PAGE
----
The comment was not intended to be offensive nor was it intended to start a male/female war.Sorry if you did take offense. It was intended to point out what to me is an interesting observation. I have never, not once ever heard anyone tell a woman that she should not look at a picture of a man. Jewish publications are full of such pictures. I have never seen a published complaint to any of these publications about their having pictures of men. We both know that this is not the case when it comes to pictures of females, regardless of the age of the females.
I don't think that logically you could say that pictures of men are "prettier" then pictures of women or that they are more aesthetically pleasing. So that can't be the reason. I honestly don't think that you can say that woman cannot ever be influenced by a picture to have certain thoughts--and let's leave that at that. So what does that leave us with to think? Plenty of people say it is an issue of self-control, and self-control can certainly be classified as a moral issue.
Is it a question of nature or of nurture? If nature, then I'm not convinced the moral fiber comment was so out of line, certainly as regards the viewing of pictures. If nurture, then just what is it that frum Klal is doing that better "protects" its girls then its boys?
Let's put it this way. If a hat store had opened its business across the street from a girl's high school and it had pictures of youngish married men wearing hats in the window, I don't think we would have heard one thing, not one, about it.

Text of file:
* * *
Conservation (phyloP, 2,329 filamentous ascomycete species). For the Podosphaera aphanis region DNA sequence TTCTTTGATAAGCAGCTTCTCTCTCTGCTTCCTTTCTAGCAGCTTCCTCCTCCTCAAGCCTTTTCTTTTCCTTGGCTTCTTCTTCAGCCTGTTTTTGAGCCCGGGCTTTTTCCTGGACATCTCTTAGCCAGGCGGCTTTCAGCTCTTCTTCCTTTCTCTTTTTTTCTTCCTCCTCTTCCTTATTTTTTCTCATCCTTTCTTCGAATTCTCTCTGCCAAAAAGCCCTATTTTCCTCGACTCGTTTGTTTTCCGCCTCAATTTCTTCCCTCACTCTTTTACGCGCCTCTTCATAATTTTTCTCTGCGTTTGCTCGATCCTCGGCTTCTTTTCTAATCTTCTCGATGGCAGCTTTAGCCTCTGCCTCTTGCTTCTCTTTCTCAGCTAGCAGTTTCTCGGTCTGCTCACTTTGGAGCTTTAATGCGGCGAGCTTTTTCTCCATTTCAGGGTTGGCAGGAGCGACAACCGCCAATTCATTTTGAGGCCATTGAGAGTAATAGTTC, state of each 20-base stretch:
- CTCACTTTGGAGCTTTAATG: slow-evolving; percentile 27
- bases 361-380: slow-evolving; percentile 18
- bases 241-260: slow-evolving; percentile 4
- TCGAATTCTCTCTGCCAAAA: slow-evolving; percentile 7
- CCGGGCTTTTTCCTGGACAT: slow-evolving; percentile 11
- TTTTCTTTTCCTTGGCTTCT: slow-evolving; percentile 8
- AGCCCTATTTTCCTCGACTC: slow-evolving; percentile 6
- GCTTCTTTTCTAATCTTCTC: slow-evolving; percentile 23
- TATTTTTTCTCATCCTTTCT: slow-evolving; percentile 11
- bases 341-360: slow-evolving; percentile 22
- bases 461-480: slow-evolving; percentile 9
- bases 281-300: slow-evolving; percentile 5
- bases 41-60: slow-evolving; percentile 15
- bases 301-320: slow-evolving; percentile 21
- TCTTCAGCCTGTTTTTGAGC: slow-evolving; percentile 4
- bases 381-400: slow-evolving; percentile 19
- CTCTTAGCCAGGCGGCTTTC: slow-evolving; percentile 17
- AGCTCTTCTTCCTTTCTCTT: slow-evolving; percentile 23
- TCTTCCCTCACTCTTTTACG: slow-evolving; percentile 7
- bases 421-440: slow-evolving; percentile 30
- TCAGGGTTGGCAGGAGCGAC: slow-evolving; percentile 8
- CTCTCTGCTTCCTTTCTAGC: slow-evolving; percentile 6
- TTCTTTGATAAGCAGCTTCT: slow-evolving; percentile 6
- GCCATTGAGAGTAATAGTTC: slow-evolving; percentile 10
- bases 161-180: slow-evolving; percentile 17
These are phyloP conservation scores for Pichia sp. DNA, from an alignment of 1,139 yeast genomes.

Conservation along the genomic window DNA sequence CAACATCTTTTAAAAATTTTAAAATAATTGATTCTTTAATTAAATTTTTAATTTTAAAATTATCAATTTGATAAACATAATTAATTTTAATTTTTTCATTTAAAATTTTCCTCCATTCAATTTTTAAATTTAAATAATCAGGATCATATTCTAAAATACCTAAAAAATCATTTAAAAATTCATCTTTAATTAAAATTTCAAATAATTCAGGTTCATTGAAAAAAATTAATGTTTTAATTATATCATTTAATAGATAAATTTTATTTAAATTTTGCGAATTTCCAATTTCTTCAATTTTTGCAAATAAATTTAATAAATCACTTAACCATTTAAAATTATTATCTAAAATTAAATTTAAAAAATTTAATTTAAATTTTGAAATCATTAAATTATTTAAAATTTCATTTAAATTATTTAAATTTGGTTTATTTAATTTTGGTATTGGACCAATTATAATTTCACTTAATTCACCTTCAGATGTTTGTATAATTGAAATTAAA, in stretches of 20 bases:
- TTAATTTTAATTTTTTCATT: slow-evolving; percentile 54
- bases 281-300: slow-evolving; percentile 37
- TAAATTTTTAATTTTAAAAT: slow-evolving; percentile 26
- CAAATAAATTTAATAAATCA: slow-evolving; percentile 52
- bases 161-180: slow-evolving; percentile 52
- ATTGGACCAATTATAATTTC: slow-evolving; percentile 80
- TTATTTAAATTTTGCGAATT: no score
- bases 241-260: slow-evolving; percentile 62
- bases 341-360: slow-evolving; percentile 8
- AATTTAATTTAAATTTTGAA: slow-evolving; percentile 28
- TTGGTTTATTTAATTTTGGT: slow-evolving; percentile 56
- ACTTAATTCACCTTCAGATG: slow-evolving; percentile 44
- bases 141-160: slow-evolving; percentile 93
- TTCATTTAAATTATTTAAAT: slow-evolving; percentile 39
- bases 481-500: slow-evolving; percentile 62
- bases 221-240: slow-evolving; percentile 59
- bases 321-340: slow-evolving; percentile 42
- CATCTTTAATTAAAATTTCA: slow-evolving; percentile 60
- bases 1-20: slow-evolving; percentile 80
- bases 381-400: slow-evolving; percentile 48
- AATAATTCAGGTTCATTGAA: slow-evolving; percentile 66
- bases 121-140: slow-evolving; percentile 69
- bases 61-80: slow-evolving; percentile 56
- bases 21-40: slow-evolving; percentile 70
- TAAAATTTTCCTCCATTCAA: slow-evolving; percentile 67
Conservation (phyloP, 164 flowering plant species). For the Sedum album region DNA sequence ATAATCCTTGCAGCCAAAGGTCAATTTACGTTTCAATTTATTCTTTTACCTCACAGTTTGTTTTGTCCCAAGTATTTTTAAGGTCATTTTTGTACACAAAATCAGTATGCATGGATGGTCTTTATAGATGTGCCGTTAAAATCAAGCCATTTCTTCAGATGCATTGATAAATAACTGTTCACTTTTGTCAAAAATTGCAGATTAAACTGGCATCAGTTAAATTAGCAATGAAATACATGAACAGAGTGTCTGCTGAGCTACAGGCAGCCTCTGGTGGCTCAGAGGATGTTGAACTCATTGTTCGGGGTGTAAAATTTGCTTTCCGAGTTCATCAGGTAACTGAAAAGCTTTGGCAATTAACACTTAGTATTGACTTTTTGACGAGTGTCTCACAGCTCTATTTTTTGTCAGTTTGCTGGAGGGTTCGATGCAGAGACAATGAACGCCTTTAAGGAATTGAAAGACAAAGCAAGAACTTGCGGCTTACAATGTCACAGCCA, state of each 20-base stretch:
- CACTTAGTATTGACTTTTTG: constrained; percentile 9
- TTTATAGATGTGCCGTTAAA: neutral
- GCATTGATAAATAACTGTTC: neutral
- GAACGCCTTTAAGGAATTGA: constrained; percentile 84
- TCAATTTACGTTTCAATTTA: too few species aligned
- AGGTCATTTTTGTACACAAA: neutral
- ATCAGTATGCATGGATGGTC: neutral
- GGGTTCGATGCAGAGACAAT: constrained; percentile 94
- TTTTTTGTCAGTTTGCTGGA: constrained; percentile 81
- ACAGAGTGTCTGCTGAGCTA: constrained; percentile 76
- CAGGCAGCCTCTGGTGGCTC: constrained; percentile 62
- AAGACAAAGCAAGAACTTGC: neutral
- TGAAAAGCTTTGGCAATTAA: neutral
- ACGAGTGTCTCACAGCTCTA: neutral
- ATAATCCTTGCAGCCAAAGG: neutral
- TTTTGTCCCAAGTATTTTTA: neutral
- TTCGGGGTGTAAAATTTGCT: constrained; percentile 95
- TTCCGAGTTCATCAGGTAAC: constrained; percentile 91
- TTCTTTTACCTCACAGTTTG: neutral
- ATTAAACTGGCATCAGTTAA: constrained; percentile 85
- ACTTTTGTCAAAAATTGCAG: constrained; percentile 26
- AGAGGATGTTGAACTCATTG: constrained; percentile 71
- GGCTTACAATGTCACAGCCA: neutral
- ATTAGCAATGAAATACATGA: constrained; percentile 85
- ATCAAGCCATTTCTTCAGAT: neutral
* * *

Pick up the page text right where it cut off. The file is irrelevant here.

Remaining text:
"I have never, not once ever heard anyone tell a woman that she should not look at a picture of a man."
If a woman would be negatively affected by such, she should not do so. You can ask a Rav about that. However, generally it is assumed not to be problematic.
The male makeup is different then the female, in more ways than one, and there is additional halachic strictness due to that.
"If a hat store had opened its business across the street from a girl's high school and it had pictures of youngish married men wearing hats in the window, I don't think we would have heard one thing, not one, about it."
See what I wrote above. Also, it's still a man's world, in some ways.